wake up and pee, the world’s on fire

I was looking through my poetry folder on my computer today and found these “challenges to young poets” from Lawrence Ferlinghetti, the great Beat poet (read A Coney Island of the Mind) who co-founded the great San Francisco bookstore/literary haven, City Lights. I saw him read at Cafe Trieste two summers ago, and he’s still cheekily original at the age of 90–see him while you can if you are in the Bay Area.

Ferlinghetti’s advice is not benevolent or without controversy but I love it for what it is–a challenge to challenge everything, to be always aware, to be ambitious and rigorous in your desire to create art.

Challenges to Young Poets-Lawrence Ferlinghetti

Invent a new language anyone can understand.

Climb the Statue of Liberty.

Reach for the unattainable.

Kiss the mirror and write what you see and hear.

Dance with wolves and count the stars,
including the unseen.

Be naïve, innocent, non-cynical, as if you had
just landed on earth (as
indeed you have, as indeed we all have), astonished by what you
have fallen upon.

Write living newspapers. Be a reporter from
outer space, filing dispatches to some
supreme managing editor who belives in full
disclosure and has a low tolerance level for
hot air.

Write an endless poem about your life on
earth or elsewhere.

Read the between the lines of human discourse.

Avoid the provincial, go for the universal.

Think subjectively, write objectively.

Think long thoughts in short sentences.

Don’t attend poetry workshops, but if you do,
don’t go to learn “how to” but to learn
“what” (What’s important to write about).

Don’t bow down to critics who have not
themselves written great masterpieces.

Resist much, obey less.

Secretly liberate any being you see in a cage.

Write short poems in the voice of birds.
Make your lyrics truly lyrics. Birdsong is not made by machines. Give your poems wings to
fly to the treetops.

The much-quoted dictum from William Carlos
Williams, “No ideas but in things,” is OK for
prose, but it lays a dead hand on lyricism,
since “things” are dead.

Don’t contemplate your navel in poetry and
think the rest of the world is going to think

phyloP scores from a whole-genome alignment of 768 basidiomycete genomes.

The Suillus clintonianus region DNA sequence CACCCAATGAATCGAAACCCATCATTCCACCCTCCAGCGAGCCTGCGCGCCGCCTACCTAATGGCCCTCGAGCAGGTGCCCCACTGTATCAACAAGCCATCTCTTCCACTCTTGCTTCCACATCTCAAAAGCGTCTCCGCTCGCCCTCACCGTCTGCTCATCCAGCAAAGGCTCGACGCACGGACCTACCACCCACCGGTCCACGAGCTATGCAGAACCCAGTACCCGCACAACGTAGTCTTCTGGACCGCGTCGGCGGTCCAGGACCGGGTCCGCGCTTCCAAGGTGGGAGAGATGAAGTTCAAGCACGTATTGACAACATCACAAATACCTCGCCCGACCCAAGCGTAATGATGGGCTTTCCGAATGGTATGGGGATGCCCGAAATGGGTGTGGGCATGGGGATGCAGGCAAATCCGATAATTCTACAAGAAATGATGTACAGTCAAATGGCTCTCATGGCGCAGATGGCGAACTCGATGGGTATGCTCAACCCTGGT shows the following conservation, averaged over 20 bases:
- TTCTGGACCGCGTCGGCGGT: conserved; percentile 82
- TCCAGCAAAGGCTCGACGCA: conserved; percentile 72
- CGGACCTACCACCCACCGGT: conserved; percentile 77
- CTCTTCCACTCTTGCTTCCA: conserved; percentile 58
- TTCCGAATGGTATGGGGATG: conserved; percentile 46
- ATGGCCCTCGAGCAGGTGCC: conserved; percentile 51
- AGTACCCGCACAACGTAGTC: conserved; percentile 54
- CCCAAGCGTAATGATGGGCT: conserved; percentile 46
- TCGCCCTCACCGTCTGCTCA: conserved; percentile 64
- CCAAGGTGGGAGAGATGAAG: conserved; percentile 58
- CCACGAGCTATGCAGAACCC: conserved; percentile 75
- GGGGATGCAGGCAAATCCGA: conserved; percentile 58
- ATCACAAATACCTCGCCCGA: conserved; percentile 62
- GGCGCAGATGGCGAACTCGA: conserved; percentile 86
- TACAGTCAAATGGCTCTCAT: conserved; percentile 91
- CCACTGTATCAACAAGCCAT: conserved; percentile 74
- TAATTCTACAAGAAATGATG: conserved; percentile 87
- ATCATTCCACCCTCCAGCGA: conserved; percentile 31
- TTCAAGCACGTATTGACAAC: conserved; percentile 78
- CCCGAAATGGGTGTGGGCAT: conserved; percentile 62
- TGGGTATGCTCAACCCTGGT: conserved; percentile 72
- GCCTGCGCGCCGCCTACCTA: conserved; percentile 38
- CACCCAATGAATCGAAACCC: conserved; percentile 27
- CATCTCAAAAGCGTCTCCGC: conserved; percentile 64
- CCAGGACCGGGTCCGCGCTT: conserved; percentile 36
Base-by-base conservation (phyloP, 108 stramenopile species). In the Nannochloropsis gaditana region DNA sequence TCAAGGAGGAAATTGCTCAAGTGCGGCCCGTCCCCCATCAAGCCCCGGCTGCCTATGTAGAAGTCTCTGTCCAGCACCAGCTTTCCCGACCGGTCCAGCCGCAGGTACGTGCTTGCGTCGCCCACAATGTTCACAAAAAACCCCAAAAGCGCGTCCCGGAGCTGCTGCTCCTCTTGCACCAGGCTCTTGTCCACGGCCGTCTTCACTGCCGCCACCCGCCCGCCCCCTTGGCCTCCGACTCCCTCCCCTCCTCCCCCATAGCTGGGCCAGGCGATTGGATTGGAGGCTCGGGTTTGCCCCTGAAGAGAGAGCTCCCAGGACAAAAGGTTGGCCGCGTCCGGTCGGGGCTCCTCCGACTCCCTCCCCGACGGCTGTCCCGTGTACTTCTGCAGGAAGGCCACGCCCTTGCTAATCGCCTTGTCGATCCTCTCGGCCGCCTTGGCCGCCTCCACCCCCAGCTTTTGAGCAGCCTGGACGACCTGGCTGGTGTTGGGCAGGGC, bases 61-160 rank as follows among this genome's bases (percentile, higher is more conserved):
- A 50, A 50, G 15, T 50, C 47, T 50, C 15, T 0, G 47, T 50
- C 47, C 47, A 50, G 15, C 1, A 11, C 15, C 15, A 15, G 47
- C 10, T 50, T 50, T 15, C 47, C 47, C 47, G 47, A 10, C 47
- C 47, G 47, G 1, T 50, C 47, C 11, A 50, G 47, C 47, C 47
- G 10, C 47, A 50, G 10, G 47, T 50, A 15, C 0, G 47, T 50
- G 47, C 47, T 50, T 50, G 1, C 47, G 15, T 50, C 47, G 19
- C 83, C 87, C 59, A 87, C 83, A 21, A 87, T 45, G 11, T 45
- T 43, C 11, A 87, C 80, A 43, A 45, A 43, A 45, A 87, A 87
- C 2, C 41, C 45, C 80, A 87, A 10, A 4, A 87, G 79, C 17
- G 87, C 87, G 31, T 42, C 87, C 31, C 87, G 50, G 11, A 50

it’s important.

Remember everything, forget nothing.

Work on a frontier, if you can find one.

Go to sea, or work near water, and paddle
your own boat.

Associate with thinking poets. They’re hard
to find.

Cultivate dissidence and critical thinking.
“First thought, best thought” may not make
for the greatest poetry. First thought may be
worst thought.

What’s on your mind? What do you have in
mind? Open your mouth and stop mumbling.

Don’t be so open-minded that your brains fall

Question everything and everyone. Be subversive, constantly questioning reality and
the status quo.

Be a poet, not a huckster. Don’t cater, don’t
pander, especially not to possible audiences,
readers, editors, or publishers.

Come out of your closet. It’s dark in there.

Raise the blinds, throw open your shuttered
windows, raise the roof, unscrew the locks
from the doors, but don’t throw away the

Be committed to something outside yourself.
be militant about it. Or ecastatic.

To be a poet at sixteen is to be sixteen, to be
at poet at 40 is to be a poet. Be both.

Wake up and pee, the world’s on fire.

Have a nice day.


2 thoughts on “wake up and pee, the world’s on fire

  1. This line : Secretly liberate any being you see in a cage.

    Reminds me of a quote by Mark Helprin.

    “The spirit of a child gradually becomes caged… One of the great tests in life is to escape that cage while not destroying it.”

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